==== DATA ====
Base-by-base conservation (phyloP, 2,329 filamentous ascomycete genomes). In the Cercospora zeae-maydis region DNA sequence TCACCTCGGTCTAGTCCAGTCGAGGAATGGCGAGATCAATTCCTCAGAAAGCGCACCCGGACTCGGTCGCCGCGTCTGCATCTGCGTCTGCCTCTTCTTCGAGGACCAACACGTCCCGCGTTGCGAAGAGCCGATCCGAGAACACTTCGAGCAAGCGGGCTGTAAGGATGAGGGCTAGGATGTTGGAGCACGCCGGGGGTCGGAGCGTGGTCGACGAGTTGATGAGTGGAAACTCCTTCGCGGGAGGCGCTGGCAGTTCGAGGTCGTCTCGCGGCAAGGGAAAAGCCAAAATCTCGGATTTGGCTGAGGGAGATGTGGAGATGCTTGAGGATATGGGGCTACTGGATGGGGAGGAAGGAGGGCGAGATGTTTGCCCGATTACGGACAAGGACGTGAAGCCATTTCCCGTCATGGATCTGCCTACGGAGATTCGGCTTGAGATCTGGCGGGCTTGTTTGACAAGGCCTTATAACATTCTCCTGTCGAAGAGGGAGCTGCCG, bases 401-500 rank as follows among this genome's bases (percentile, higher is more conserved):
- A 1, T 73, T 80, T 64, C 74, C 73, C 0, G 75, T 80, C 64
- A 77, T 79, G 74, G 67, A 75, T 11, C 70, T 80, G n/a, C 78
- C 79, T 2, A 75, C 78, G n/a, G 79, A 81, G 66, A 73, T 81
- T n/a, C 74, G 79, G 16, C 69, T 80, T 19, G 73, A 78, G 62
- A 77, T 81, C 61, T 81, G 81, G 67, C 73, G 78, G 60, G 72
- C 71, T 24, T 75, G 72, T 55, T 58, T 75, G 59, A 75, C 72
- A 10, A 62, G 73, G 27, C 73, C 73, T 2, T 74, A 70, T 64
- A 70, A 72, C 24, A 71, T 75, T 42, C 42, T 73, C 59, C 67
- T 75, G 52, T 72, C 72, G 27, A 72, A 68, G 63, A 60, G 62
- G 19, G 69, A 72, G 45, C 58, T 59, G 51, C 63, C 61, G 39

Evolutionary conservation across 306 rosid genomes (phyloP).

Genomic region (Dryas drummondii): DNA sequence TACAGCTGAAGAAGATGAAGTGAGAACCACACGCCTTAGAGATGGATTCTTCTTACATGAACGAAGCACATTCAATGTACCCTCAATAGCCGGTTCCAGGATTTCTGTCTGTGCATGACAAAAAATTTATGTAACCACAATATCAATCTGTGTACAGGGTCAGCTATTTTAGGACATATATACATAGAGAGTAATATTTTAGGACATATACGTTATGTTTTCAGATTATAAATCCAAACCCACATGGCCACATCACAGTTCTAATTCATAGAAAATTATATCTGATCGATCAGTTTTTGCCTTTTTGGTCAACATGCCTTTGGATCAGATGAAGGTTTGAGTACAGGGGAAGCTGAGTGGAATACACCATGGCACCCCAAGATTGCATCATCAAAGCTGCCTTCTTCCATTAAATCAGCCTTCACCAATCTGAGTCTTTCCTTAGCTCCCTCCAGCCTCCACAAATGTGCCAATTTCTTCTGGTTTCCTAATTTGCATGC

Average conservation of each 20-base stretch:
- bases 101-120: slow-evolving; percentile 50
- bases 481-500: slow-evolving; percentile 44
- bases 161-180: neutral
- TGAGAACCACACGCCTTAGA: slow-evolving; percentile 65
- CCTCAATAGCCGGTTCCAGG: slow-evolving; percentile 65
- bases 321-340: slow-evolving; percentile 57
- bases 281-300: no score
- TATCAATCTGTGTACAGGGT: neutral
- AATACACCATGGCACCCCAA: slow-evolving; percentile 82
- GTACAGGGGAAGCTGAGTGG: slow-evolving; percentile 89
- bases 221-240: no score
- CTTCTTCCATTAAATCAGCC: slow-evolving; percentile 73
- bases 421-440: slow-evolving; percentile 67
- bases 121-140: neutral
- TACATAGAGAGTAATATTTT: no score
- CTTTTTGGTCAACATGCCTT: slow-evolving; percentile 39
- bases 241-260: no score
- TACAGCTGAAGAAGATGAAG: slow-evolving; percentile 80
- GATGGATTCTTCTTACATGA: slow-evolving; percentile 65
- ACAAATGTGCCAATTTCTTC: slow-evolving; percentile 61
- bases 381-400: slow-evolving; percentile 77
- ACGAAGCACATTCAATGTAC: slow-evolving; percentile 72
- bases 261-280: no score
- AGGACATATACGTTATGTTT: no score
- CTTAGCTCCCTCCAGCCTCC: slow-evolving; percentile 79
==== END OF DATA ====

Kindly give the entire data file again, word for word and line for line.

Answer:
Base-by-base conservation (phyloP, 2,329 filamentous ascomycete genomes). In the Cercospora zeae-maydis region DNA sequence TCACCTCGGTCTAGTCCAGTCGAGGAATGGCGAGATCAATTCCTCAGAAAGCGCACCCGGACTCGGTCGCCGCGTCTGCATCTGCGTCTGCCTCTTCTTCGAGGACCAACACGTCCCGCGTTGCGAAGAGCCGATCCGAGAACACTTCGAGCAAGCGGGCTGTAAGGATGAGGGCTAGGATGTTGGAGCACGCCGGGGGTCGGAGCGTGGTCGACGAGTTGATGAGTGGAAACTCCTTCGCGGGAGGCGCTGGCAGTTCGAGGTCGTCTCGCGGCAAGGGAAAAGCCAAAATCTCGGATTTGGCTGAGGGAGATGTGGAGATGCTTGAGGATATGGGGCTACTGGATGGGGAGGAAGGAGGGCGAGATGTTTGCCCGATTACGGACAAGGACGTGAAGCCATTTCCCGTCATGGATCTGCCTACGGAGATTCGGCTTGAGATCTGGCGGGCTTGTTTGACAAGGCCTTATAACATTCTCCTGTCGAAGAGGGAGCTGCCG, bases 401-500 rank as follows among this genome's bases (percentile, higher is more conserved):
- A 1, T 73, T 80, T 64, C 74, C 73, C 0, G 75, T 80, C 64
- A 77, T 79, G 74, G 67, A 75, T 11, C 70, T 80, G n/a, C 78
- C 79, T 2, A 75, C 78, G n/a, G 79, A 81, G 66, A 73, T 81
- T n/a, C 74, G 79, G 16, C 69, T 80, T 19, G 73, A 78, G 62
- A 77, T 81, C 61, T 81, G 81, G 67, C 73, G 78, G 60, G 72
- C 71, T 24, T 75, G 72, T 55, T 58, T 75, G 59, A 75, C 72
- A 10, A 62, G 73, G 27, C 73, C 73, T 2, T 74, A 70, T 64
- A 70, A 72, C 24, A 71, T 75, T 42, C 42, T 73, C 59, C 67
- T 75, G 52, T 72, C 72, G 27, A 72, A 68, G 63, A 60, G 62
- G 19, G 69, A 72, G 45, C 58, T 59, G 51, C 63, C 61, G 39

Evolutionary conservation across 306 rosid genomes (phyloP).

Genomic region (Dryas drummondii): DNA sequence TACAGCTGAAGAAGATGAAGTGAGAACCACACGCCTTAGAGATGGATTCTTCTTACATGAACGAAGCACATTCAATGTACCCTCAATAGCCGGTTCCAGGATTTCTGTCTGTGCATGACAAAAAATTTATGTAACCACAATATCAATCTGTGTACAGGGTCAGCTATTTTAGGACATATATACATAGAGAGTAATATTTTAGGACATATACGTTATGTTTTCAGATTATAAATCCAAACCCACATGGCCACATCACAGTTCTAATTCATAGAAAATTATATCTGATCGATCAGTTTTTGCCTTTTTGGTCAACATGCCTTTGGATCAGATGAAGGTTTGAGTACAGGGGAAGCTGAGTGGAATACACCATGGCACCCCAAGATTGCATCATCAAAGCTGCCTTCTTCCATTAAATCAGCCTTCACCAATCTGAGTCTTTCCTTAGCTCCCTCCAGCCTCCACAAATGTGCCAATTTCTTCTGGTTTCCTAATTTGCATGC

Average conservation of each 20-base stretch:
- bases 101-120: slow-evolving; percentile 50
- bases 481-500: slow-evolving; percentile 44
- bases 161-180: neutral
- TGAGAACCACACGCCTTAGA: slow-evolving; percentile 65
- CCTCAATAGCCGGTTCCAGG: slow-evolving; percentile 65
- bases 321-340: slow-evolving; percentile 57
- bases 281-300: no score
- TATCAATCTGTGTACAGGGT: neutral
- AATACACCATGGCACCCCAA: slow-evolving; percentile 82
- GTACAGGGGAAGCTGAGTGG: slow-evolving; percentile 89
- bases 221-240: no score
- CTTCTTCCATTAAATCAGCC: slow-evolving; percentile 73
- bases 421-440: slow-evolving; percentile 67
- bases 121-140: neutral
- TACATAGAGAGTAATATTTT: no score
- CTTTTTGGTCAACATGCCTT: slow-evolving; percentile 39
- bases 241-260: no score
- TACAGCTGAAGAAGATGAAG: slow-evolving; percentile 80
- GATGGATTCTTCTTACATGA: slow-evolving; percentile 65
- ACAAATGTGCCAATTTCTTC: slow-evolving; percentile 61
- bases 381-400: slow-evolving; percentile 77
- ACGAAGCACATTCAATGTAC: slow-evolving; percentile 72
- bases 261-280: no score
- AGGACATATACGTTATGTTT: no score
- CTTAGCTCCCTCCAGCCTCC: slow-evolving; percentile 79